Liu’s efforts with Kr Space reflect how the concept of co-working has taken hold in China over the past few years.
One of the many industries to emerge from the so-called sharing economy, co-working office spaces enable people from different companies, projects or industries to work collaboratively in a shared area.
Surging demand for co-working office space was created by the growing number of technology start-ups, as well as millennial workers who prefer flexible working hours and a more relaxed work environment. It has also been bolstered by Beijing’s ambitious goal of turning the mainland into a global innovation powerhouse.
The global market for co-working office space is forecast to reach 30,432 locations and 5.1 million members by 2022, according to co-working conference organiser GCUC. Those numbers are up from 14,411 co-working space locations and 1.7 million members last year. The GCUC estimated the Asia-Pacific to continue growing rapidly over the next five years, with China becoming the world’s largest co-working office space market by 2022.
Liu said Kr Space was on track for its global expansion, with Hong Kong as its first location outside the mainland.
The Beijing-based company has rented seven floors – between the 11th and 19th – of the One Hennessy building in Wan Chai, which is expected to open next year. It will pay about HK$6.6 million per month for an area of 83,000 square feet, worth more than HK$80 per square foot.
While One Hennessy is expected to be completed early next year, Kr Space is actively seeking other premises on both Hong Kong island and Kowloon.
“As plans for the Greater Bay Area pushed forward, we saw increased demand from our clients to set up offices in Hong Kong,” Liu said.
The proposed Greater Bay Area master plan aims to integrate Hong Kong, Macau and nine cities in southern Guangdong province.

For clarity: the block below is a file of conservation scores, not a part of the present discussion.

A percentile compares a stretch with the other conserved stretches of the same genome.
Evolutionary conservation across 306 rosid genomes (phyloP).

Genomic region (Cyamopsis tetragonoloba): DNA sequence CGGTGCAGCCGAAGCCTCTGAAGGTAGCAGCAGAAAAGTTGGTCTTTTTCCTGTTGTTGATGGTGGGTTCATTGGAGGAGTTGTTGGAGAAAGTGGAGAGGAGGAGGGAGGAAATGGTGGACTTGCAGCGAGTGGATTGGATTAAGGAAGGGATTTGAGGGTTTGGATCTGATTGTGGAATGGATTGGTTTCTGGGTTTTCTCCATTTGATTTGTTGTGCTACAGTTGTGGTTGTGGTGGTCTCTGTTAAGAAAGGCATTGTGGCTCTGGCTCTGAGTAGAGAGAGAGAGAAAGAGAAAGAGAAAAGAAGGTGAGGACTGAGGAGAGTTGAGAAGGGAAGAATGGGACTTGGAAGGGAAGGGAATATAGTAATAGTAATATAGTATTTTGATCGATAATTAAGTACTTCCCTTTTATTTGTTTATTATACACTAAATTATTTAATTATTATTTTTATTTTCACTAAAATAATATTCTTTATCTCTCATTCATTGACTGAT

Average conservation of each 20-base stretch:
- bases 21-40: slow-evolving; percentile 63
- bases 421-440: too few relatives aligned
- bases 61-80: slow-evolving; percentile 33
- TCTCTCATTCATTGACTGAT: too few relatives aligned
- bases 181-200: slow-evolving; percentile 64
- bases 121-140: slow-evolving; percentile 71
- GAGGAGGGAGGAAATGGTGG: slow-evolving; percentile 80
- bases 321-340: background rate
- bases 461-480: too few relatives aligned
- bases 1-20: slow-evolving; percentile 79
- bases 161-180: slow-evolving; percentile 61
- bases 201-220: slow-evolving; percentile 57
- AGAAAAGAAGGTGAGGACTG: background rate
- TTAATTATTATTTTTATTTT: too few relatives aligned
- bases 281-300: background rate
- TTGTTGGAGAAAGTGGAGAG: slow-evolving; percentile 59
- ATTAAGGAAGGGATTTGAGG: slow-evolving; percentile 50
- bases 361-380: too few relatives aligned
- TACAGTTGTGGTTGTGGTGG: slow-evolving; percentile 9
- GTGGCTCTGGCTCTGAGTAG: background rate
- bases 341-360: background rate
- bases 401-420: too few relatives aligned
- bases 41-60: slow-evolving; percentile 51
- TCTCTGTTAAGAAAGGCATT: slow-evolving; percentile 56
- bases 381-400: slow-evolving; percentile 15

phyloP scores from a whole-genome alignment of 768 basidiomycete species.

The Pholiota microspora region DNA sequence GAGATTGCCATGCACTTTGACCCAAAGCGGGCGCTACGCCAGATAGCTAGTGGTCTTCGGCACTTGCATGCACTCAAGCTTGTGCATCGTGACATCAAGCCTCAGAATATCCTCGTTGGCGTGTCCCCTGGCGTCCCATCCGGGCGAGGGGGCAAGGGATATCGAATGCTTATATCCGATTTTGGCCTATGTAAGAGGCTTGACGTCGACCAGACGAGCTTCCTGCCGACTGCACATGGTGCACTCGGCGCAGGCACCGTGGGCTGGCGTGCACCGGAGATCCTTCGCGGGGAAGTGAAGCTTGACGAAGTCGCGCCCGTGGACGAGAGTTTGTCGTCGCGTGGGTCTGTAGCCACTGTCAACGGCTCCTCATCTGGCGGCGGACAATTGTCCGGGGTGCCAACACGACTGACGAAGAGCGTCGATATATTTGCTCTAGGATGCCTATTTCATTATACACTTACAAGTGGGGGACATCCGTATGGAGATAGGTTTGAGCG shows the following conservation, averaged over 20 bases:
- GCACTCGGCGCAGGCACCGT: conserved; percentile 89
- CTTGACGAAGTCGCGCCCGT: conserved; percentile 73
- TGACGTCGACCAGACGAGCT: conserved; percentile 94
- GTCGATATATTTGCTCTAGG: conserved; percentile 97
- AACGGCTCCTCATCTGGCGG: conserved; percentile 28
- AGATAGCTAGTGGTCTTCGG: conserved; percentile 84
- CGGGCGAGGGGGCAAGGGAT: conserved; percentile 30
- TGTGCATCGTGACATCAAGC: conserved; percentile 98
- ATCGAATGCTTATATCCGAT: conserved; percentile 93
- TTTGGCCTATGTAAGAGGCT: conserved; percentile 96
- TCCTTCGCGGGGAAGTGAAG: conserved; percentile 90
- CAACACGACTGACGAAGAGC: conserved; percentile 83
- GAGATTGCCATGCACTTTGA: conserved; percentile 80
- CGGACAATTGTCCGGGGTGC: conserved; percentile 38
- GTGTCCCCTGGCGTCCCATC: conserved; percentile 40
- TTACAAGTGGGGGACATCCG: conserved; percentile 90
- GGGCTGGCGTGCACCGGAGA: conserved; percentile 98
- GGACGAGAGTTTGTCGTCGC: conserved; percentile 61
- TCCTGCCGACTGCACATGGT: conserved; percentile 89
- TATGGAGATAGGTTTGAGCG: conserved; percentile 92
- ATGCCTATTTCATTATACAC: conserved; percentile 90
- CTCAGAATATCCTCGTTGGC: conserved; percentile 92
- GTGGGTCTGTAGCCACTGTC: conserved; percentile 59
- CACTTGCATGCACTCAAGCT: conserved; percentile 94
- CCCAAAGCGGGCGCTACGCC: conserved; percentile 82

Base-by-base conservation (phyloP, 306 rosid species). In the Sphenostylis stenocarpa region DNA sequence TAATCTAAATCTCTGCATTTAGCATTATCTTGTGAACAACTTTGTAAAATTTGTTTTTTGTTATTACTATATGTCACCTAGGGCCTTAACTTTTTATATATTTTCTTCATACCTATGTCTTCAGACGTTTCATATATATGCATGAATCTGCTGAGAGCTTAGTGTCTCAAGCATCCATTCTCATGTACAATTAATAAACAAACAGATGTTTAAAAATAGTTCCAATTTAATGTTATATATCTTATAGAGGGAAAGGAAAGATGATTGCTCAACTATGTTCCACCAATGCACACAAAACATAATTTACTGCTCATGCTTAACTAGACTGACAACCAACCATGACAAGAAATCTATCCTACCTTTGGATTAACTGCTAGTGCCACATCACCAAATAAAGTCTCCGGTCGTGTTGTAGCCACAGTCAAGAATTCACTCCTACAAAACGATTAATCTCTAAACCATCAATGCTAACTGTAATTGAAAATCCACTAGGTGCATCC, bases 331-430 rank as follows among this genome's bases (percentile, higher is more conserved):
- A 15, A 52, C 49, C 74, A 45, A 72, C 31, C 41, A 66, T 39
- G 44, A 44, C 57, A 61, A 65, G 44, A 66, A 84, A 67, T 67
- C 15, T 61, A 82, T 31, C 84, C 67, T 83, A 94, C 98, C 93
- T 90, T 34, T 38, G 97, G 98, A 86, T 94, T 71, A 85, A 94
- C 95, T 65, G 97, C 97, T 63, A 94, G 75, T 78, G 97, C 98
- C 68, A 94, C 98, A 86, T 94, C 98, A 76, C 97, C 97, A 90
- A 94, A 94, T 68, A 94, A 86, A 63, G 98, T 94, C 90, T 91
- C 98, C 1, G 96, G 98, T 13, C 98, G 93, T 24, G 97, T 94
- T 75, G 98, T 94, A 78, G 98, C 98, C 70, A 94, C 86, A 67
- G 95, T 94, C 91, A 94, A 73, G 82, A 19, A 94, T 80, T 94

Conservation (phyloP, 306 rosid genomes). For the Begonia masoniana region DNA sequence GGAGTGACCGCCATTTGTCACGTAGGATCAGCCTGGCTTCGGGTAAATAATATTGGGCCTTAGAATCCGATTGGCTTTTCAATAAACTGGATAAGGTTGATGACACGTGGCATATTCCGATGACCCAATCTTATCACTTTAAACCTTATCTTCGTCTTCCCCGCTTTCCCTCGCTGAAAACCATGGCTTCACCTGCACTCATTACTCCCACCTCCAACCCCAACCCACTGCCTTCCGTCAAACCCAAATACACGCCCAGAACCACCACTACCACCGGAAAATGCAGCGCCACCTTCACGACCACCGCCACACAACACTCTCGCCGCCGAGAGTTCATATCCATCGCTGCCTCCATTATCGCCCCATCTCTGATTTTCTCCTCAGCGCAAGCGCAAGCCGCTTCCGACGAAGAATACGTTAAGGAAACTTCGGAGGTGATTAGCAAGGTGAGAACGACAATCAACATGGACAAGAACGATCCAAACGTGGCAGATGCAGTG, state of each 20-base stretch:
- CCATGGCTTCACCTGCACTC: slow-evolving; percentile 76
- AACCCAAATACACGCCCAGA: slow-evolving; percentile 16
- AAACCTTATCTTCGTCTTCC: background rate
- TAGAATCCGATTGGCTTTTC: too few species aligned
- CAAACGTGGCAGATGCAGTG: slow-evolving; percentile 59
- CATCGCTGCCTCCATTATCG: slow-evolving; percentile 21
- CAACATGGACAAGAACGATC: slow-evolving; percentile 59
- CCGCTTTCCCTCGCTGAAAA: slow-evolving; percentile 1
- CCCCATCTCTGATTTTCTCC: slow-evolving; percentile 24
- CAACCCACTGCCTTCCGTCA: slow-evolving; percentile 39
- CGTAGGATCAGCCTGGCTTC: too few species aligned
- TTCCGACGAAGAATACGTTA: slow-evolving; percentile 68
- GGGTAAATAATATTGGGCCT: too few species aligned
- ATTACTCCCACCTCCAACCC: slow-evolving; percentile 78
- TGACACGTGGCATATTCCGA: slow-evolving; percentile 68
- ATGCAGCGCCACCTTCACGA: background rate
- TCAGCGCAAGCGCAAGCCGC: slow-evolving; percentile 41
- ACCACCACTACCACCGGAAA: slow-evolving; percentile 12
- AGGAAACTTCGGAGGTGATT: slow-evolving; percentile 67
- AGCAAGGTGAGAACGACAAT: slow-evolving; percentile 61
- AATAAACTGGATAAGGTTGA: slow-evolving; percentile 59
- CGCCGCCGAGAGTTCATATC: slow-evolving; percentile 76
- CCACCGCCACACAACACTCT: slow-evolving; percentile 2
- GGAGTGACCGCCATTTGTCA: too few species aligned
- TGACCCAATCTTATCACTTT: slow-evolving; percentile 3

Beyond Hong Kong, Kr Space said it was looking at opportunities across the Asia-Pacific, with plans to open new co-working spaces in Japan and Singapore next year.
“Kr Space is a fast-growing player in this field,” said Yan Hailun, a senior research manager at IDC China. “Its affiliated business in tech media and financing has given Kr Space an edge in securing a big client pool for co-working space.”
But competition among major co-working space providers is intensifying in China, with global leading service provider WeWork expanding fast into the market.
New York-based WeWork, counted among the world’s most valuable start-ups at about US$20 billion, recently agreed to pay US$400 million to merge with three-year-old Chinese rival Naked Hub. That deal adds co-working spaces in Shanghai, Beijing, Hong Kong, Vietnam, Australia and London to WeWork’s portfolio, and puts it on a collision course with the Chinese market leader Ucommune.
Mao Daqing, Ucommune’s chairman, said in April that no more new players will enter China’s crowded co-working office space market as the pace of consolidation has picked up.
Beijing-based Ucommune operates in more than 160 locations across 36 cities and has an estimated valuation of US$1.7 billion. The company has raised a total of US$525 million from more than 10 rounds of financing.
Despite the increased competition, Liu believes the huge demand from China would continue to fuel Kr Space’s growth through to the next decade. “China is the biggest market with 400 million people working in offices, which should be enough for us to grow for another 10 to 15 years,” he said.